Indeed, rather than being really new, most of the MSM-defined “new ideas” are “old news,” previously thought of, experimented with, subsidized or fostered with OPM (other people’s money, AKA taxpayers’ funds), now just re-invigorated with plenty of government incentives, credits, forgivable loans, bureaucratic goodwill, and other nebulous benefits.
Just one example for the merry-go-round system of inventive ideas is the hydrogen economy, with hydrogen-fuel in fuel-cell powered cars. It has been touted as the best thing since sliced bread for at least two decades now (http://www.terrabase-inc.com/Hydrogen.pdf ). This “green” idea gets regularly pulled from dusty drawers, slightly polished and resurrected as a novelty item that—undoubtedly—must be worthy of much(more) government support.
But that’s not all. According to Energy & Capital, even “Amazon is all for it.” Surely, Bezos & co. could not be wrong! And, to boot, even your next case of beer may have been transported by this new tech.
One of the latest schemes in that hydrogen genre is being proposed by Nikola Corp., a newcomer in the field of hydrogen automotive propulsion. Its slick web site shows a semi-trailer traversing a large, absolutely flat landscape. This company is serious. Its mission statement proudly says:
Transform the transportation industry while improving our employees’ lives and leaving the world a better place.”
Oh yeah, not much energy is needed to get a (round) pencil rolling across a flat horizontal surface either. However, pulling a semi-trailer with a 50,000-lb load in a hydrogen-semi up a steep or long hill may be a different challenge, likely to experience one of those “anomalies.” Besides, the hydrogen-powered vehicles are said to have 250 kWh batteries, they ought to make any hydrogen nearly superfluous.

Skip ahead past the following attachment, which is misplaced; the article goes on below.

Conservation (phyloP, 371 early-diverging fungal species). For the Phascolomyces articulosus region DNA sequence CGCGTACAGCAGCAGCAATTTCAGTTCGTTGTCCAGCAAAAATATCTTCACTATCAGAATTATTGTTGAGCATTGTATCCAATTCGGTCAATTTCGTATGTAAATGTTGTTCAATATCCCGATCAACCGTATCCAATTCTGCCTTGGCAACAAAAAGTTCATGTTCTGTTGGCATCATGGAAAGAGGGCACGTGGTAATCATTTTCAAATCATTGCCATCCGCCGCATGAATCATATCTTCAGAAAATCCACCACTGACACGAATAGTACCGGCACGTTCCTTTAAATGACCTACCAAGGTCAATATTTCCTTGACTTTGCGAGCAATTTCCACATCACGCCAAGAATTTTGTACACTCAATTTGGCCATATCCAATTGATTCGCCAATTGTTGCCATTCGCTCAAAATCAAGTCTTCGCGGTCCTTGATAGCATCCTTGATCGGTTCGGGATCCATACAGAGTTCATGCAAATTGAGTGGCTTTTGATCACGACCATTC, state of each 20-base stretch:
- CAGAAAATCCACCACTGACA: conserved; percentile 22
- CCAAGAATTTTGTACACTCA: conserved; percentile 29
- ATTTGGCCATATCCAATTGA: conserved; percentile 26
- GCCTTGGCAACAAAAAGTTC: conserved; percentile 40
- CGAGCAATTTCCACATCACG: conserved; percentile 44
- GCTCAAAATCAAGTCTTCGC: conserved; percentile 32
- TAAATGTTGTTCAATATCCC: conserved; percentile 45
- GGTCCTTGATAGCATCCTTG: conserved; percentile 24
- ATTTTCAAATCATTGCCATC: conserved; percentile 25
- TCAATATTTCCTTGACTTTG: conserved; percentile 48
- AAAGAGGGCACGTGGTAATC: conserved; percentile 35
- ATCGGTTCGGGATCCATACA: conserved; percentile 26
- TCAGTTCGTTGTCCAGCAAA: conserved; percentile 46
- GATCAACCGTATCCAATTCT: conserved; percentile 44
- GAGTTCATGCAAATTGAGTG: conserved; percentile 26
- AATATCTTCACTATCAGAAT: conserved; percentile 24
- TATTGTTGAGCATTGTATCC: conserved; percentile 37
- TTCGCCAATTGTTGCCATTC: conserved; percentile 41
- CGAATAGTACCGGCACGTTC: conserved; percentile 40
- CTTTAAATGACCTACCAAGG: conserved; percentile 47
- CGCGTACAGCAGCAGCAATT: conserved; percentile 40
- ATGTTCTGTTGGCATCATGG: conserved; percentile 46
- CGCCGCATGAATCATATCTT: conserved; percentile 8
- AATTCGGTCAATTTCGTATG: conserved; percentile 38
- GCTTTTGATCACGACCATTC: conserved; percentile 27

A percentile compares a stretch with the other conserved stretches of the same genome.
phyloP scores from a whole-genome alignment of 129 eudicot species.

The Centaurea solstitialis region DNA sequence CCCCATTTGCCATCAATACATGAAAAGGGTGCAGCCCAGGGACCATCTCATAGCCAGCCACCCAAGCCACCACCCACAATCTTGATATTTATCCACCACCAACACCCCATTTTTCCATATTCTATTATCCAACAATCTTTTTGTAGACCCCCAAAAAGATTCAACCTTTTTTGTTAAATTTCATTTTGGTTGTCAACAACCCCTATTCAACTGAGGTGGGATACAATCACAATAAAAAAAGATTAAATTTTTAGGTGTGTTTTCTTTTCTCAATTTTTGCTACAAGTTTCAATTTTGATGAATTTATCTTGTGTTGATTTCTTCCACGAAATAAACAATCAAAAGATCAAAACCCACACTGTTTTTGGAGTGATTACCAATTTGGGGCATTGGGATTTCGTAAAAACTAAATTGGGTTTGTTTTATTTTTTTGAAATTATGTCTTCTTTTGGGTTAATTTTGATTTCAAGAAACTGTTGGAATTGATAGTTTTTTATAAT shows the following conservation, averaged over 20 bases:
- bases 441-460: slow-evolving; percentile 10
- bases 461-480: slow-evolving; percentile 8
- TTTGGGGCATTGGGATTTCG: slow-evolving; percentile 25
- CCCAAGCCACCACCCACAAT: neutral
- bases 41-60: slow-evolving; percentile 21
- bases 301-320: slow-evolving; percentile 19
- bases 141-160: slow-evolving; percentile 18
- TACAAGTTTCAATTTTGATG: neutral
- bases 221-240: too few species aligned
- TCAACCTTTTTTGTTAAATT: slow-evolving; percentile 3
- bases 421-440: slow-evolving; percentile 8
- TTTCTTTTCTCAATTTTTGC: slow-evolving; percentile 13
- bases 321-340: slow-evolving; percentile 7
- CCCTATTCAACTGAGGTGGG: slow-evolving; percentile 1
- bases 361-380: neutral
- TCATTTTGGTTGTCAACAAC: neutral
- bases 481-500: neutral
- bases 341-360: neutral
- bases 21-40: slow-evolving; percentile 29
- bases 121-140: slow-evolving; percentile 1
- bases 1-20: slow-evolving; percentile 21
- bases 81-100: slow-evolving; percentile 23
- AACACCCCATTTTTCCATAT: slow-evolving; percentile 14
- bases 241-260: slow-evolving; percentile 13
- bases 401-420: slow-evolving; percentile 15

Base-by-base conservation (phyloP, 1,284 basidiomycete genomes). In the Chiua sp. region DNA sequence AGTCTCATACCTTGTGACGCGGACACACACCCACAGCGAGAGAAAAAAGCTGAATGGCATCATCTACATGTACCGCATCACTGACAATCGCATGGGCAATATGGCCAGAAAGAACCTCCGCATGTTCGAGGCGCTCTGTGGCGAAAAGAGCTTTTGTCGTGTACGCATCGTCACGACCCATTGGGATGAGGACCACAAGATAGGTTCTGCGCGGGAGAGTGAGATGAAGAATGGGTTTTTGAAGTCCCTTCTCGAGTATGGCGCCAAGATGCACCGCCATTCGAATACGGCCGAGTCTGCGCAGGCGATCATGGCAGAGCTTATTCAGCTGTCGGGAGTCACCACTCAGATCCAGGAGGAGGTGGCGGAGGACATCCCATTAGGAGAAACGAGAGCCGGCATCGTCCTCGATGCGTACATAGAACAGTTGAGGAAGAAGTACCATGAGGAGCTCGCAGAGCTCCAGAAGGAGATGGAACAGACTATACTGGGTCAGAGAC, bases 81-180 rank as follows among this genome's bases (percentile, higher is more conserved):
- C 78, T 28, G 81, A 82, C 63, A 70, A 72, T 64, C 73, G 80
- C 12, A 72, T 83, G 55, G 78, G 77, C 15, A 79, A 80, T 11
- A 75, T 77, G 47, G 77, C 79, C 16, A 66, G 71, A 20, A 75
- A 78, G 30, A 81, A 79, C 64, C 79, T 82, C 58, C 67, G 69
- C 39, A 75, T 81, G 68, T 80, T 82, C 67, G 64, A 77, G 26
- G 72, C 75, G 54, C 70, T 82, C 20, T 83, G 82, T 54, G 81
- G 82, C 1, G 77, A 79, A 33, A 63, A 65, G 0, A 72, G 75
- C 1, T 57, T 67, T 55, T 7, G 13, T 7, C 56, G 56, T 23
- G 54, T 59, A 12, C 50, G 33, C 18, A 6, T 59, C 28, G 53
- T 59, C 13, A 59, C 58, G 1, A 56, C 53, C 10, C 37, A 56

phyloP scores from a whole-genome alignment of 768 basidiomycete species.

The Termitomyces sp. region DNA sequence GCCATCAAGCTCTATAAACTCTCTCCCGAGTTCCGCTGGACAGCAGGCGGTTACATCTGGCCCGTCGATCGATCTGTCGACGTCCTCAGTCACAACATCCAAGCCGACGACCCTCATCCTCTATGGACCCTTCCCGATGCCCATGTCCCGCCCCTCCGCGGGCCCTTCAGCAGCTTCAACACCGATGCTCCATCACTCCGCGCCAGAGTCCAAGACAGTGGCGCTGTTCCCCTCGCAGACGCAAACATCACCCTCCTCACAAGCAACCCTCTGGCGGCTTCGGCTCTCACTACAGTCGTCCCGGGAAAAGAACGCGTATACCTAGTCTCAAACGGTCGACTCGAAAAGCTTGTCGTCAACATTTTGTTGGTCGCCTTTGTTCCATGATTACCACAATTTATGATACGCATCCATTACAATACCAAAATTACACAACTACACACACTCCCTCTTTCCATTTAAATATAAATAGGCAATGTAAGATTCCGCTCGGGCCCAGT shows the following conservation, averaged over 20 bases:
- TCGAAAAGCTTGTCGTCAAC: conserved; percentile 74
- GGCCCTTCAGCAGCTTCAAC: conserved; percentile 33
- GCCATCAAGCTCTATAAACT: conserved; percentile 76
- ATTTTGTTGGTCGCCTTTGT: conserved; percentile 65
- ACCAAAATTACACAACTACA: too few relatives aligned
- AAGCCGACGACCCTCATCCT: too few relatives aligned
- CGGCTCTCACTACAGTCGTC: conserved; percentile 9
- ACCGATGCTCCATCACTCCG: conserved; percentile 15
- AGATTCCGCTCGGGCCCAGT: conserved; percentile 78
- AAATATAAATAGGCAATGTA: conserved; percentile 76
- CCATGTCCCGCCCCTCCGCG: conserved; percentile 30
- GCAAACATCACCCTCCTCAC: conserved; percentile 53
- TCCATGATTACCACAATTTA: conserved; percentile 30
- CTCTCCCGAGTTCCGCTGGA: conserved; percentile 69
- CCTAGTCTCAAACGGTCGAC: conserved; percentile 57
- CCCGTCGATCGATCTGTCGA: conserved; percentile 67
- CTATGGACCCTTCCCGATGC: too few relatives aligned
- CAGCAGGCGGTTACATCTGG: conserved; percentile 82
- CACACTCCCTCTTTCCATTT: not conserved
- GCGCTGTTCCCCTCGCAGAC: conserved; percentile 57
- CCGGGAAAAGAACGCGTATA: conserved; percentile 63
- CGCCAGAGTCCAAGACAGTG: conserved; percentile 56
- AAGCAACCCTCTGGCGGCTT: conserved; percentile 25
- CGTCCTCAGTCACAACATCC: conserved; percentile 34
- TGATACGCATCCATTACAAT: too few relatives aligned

If I were to be “in dire need” of that new case of liquid sustenance (as my Dearest may confirm, I prefer to call it “strengthening solution”), depending on the location, should I worry? Imagine, it might possibly even mean to have to dry out! No, such sinister thoughts are inappropriate.
Let’s Think Positively!
Everything will be alright; the stuff will come at the right time, come hell or high water!
Clearly, no need to worry!
Though, the government may need to do something.
Surely, they will—even if only to cling to power.
Dr. Klaus L.E. Kaiser is a professional scientist with a Ph.D. in chemistry from the Technical University, Munich, Germany. He has worked as a research scientist and project chief at Environment Canada‘s Canada Centre for Inland Waters for over 30 years and is currently Director of Research at TerraBase Inc. He is author of nearly 300 publications in scientific journals, government and agency reports, books, computer programs, trade magazines, and newspaper articles.
Dr. Kaiser has been president of the International Association for Great Lakes Research, a peer reviewer of numerous scientific papers for several journals, Editor-in-Chief of the Water Quality Research Journal of Canada for nearly a decade, and an adjunct professor. He has contributed to a variety of scientific projects and reports and has made many presentations at national and international conferences.
Dr. Kaiser is author of CONVENIENT MYTHS, the green revolution – perceptions, politics, and facts
Dr. Kaiser can be reached at: firstname.lastname@example.org